The change of the electoral system was a process in which the Moldovan Parliament has defied the national and international recommendations, coming from the Venice Commission, European institutions, Moldovan and European political parties, civil society and media, and their opposing arguments, concerns as well as pure facts. As happened in all neighboring countries, this reform alone stands to negatively affect pluralism and multi-party system, consolidate, not diminish, political corruption. The opinion of the Venice Commission and other independent evaluations offer multiple details and arguments against this decision, but our government ignored all of them.
We are deeply concerned that substantial financial reserves amassed by corrupt politicians might be put into use at the next elections. Among others, dirty money will provide hidden financing to politically affiliated media, politicized administration and law enforcement, online and offline activists, artists, and others. Nontransparent party financing will make it easier for illegal money to win the elections in Moldova, and this is another threat for democracy. Democracy cannot be about whoever has more money, regardless of their provenience.
We believe that Moldova is close to a point of no-return in its path to authoritarianism and it is our concern that both the trust of our people and the trust of our partners has been betrayed and abused to bring us here.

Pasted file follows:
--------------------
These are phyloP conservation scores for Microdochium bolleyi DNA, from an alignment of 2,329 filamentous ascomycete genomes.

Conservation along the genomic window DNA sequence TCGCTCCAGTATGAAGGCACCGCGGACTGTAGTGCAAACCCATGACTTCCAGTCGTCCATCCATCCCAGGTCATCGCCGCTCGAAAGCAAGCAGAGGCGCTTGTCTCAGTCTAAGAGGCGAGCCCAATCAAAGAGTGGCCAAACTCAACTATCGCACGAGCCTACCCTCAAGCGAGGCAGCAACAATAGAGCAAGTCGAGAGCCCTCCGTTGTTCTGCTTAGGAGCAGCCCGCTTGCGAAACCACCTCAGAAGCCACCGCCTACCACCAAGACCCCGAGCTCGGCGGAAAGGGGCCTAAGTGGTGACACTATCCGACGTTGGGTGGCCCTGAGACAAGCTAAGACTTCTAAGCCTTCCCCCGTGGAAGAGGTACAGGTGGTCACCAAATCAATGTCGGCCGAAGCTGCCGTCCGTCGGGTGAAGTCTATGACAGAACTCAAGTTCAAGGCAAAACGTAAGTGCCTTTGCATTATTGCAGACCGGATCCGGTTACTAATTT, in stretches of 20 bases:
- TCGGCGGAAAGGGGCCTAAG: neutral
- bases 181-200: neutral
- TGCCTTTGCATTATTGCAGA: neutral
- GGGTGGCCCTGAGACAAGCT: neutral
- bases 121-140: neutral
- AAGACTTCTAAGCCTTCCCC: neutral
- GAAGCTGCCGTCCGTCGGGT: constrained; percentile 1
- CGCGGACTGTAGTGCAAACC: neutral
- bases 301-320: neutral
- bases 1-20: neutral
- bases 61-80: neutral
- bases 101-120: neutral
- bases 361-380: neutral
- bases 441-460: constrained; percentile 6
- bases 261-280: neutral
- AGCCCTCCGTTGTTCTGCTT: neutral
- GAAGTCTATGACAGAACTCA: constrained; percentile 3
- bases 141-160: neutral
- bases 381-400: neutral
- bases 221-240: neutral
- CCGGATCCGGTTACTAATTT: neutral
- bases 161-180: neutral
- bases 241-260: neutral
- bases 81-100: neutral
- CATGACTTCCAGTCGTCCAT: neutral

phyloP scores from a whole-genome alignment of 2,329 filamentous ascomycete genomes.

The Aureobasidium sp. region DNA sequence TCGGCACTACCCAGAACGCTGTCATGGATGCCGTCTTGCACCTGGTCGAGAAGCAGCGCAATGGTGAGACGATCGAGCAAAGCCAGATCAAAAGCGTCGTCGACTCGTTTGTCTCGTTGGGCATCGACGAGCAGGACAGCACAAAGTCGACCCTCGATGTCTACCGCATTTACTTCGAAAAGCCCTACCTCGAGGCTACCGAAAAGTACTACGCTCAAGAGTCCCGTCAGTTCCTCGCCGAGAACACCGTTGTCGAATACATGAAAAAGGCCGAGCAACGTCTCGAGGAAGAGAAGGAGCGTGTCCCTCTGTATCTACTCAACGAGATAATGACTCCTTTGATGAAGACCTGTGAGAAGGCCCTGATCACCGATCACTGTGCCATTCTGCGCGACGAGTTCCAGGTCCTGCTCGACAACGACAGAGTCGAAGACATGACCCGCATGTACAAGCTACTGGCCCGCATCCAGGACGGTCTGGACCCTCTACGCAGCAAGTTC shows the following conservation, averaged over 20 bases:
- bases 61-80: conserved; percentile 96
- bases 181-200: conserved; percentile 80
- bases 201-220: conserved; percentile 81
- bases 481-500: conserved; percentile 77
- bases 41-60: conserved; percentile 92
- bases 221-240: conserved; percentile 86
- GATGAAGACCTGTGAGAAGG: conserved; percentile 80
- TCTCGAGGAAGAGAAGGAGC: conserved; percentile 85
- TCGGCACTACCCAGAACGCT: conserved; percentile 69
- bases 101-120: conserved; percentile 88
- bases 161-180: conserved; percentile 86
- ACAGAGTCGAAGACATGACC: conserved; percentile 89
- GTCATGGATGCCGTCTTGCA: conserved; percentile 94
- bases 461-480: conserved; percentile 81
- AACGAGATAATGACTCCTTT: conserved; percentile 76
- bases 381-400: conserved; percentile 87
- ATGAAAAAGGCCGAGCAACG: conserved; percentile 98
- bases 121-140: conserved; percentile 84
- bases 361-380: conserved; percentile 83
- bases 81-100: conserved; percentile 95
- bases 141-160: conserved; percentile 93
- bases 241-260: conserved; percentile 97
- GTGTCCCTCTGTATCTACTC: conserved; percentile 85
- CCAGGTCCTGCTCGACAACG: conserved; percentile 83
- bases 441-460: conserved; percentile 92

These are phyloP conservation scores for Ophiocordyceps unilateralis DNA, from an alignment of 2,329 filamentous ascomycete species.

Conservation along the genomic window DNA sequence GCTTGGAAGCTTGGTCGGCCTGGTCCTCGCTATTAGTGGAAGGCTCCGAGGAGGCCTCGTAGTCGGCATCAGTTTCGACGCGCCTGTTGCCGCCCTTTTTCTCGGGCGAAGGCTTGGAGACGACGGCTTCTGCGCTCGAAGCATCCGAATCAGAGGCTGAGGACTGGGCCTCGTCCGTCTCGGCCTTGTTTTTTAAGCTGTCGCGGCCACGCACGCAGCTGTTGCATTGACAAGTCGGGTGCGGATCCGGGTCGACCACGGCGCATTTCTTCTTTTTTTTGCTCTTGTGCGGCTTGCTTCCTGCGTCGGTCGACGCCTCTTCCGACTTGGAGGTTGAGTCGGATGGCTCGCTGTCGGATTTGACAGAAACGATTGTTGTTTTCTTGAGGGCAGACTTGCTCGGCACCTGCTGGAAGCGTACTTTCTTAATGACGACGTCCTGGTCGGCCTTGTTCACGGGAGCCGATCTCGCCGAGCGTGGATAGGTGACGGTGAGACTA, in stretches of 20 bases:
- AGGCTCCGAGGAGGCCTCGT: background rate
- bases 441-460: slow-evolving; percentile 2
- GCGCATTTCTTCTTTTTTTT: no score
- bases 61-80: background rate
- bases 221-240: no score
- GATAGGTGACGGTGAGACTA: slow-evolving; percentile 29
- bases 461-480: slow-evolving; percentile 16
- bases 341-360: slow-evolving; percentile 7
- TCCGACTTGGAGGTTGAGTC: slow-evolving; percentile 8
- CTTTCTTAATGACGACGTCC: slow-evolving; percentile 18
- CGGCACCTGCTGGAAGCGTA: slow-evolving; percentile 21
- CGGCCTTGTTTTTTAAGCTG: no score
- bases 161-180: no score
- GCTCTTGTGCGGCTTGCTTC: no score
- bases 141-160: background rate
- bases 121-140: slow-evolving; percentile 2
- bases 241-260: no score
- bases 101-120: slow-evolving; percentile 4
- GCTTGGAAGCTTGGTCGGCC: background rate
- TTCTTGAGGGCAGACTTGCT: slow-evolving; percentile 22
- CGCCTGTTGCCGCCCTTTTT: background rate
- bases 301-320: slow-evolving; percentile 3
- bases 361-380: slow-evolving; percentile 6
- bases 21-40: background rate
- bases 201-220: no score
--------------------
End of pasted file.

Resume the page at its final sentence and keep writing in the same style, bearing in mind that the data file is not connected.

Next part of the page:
This is why we urge you to act in order to:
– Temporarily stop the financing of reforms, which produce no visible and sustainable results until commitment to reform is visible, and support those areas where such commitment exists. Financial support in any sector must come against very clear conditionalities and performance indicators.
– Enact the Article 18 of the EU-Moldova Association Agreement to investigate financial crimes that affected Moldova and the EU financial systems three years ago, and issue personal sanctions against the ones responsible.
– Maintain the condemnation of the decision to change the electoral system as deeply antidemocratic and damaging to pluralism of opinion and of parties.
– Call upon the present authorities to put Moldova back on its democratic path, and hold the present authorities accountable for their previous commitments.
We thank you for your continued support,
Association for Efficient and Responsible Governance (AGER)
Association for Participatory Democracy (ADEPT)
Center for Policies and Reforms (CPR Moldova)
Foreign Policy Association (APE)
Institute for Public Policies (IPP)
Legal Resources Centre from Moldova (CRJM)
Transparency International Moldova
References and previous action
Freedom of assembly:
Transparency and access to information:
Change of electoral system:
Investigation of financial crimes: